Last Updated on June 19, 2019, by eNotes Editorial. Word Count: 463
The themes of The Holocaust in American Life center on questions of how, why, and when the Holocaust narrative became so conspicuous in American life fifty years after the event. Most modern historical events receive attention during and immediately after the event, whereas with the Holocaust, this pattern is reversed. The author of this book, an American Jew, questions whether this development is as desirable as most people think it is. Because of the lack of any substantial American connection to the Holocaust (apart from America defeating its perpetrators), the author asks, in addition to "why now?," the question of "why here?"
The author suggests that present concerns determine which events of the past we remember and how we remember them. He argues that remembrance of events in Jewish history is contingent on present needs. He suggests that the context for this dramatic change in Jewish public self-identification was the decline of the integrationist ethos (i.e., a focus on what unites us as Americans) and the rise of a separatist ethos, emphasizing what divides us. As American Jews are decreasingly distinctive in their religion and culture, the Holocaust narrative filled the void by providing a common denominator for American Jewish identity, which was then packaged, marketed, and enforced by legislatively mandated education on the rest of the population, the author argues. In the face of declining religiosity and rising assimilation, the Holocaust narrative became a manifestation of "Jewishness out of spite." The author questions whether the subtext of this narrative is useful or appropriate in an America where Jews have faced no measurable persecution but instead have become a highly influential and even dominant minority.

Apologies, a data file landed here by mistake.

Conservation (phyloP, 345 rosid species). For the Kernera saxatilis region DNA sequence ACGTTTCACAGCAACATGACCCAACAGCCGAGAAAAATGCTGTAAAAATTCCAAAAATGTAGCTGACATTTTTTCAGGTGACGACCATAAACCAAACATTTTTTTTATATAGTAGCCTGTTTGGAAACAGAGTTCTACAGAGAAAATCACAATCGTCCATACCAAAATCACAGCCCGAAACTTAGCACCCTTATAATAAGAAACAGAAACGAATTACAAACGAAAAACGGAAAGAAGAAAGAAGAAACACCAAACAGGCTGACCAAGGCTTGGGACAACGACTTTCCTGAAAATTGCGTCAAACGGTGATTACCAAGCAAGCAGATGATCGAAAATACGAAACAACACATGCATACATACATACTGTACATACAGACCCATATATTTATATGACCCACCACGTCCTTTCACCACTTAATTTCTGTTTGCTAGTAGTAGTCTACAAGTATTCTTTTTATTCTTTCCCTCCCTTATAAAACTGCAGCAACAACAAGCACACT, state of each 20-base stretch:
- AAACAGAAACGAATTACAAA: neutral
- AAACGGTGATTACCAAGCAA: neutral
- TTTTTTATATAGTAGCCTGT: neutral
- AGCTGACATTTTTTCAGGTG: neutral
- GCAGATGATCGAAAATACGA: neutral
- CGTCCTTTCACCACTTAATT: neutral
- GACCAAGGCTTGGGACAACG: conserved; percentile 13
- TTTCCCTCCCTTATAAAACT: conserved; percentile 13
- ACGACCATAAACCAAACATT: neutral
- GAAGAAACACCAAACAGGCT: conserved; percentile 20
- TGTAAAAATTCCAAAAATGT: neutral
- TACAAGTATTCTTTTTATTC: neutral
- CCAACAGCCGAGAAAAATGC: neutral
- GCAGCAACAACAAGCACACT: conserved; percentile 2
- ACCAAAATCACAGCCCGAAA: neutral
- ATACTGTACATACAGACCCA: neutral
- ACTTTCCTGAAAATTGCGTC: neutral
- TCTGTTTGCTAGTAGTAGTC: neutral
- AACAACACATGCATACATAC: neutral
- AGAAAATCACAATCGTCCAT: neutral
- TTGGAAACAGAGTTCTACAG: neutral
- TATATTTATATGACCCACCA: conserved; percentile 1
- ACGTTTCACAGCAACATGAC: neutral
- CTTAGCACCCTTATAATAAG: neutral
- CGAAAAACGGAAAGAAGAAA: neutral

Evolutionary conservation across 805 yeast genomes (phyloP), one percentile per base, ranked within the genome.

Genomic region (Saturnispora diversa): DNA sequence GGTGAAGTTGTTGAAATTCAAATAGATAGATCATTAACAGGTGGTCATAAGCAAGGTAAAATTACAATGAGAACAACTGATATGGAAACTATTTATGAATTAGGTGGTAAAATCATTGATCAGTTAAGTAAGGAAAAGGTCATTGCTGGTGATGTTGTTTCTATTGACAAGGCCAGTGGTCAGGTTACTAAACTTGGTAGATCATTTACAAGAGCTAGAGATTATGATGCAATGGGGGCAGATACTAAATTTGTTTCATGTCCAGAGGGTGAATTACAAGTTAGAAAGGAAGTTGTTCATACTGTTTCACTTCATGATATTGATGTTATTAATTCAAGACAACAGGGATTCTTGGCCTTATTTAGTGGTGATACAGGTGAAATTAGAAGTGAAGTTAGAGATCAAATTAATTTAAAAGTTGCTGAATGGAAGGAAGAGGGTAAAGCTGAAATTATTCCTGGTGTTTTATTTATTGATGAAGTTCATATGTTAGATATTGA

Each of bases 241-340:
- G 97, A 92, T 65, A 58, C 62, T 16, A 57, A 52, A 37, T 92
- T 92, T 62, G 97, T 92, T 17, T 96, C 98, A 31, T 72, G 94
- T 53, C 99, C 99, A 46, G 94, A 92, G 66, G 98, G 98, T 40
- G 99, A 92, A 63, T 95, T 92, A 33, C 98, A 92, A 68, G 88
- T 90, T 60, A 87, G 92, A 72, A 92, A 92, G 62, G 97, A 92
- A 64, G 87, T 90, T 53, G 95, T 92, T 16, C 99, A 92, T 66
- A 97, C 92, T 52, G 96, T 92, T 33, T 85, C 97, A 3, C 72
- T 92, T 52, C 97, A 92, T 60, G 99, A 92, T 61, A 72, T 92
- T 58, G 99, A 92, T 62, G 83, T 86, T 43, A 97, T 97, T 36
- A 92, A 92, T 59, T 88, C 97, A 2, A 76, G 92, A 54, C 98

Another cultural theme that has reinforced and buttressed the centrality of the Holocaust, according to the author, is a broader trend in American society's treatment of victimhood, taking it from a status universally shunned and rejected to one eagerly embraced and competed for, in what the author has characterized as a sordid "victimhood Olympics." In this strange new cultural environment, the Holocaust narrative became a well-funded Jewish effort to take the gold, silver, and bronze medals in the victimhood sweepstakes and win the right of moral self-aggrandizement that comes with it. This arguably dubious trend reinforces the valorization of separate group identity at the expense of shared American identity, accelerating the already dangerous levels of division and balkanization in the country. The author rejects the angry claims of the alleged "uniqueness" of Jewish suffering as not just disingenuous and inaccurate but as morally repugnant. The author also bemoans the use of the Holocaust as a weapon against any criticism of the state of Israel, although he denies that it has much impact on American foreign policy toward that country, which he characterizes as typically guided by realpolitik.
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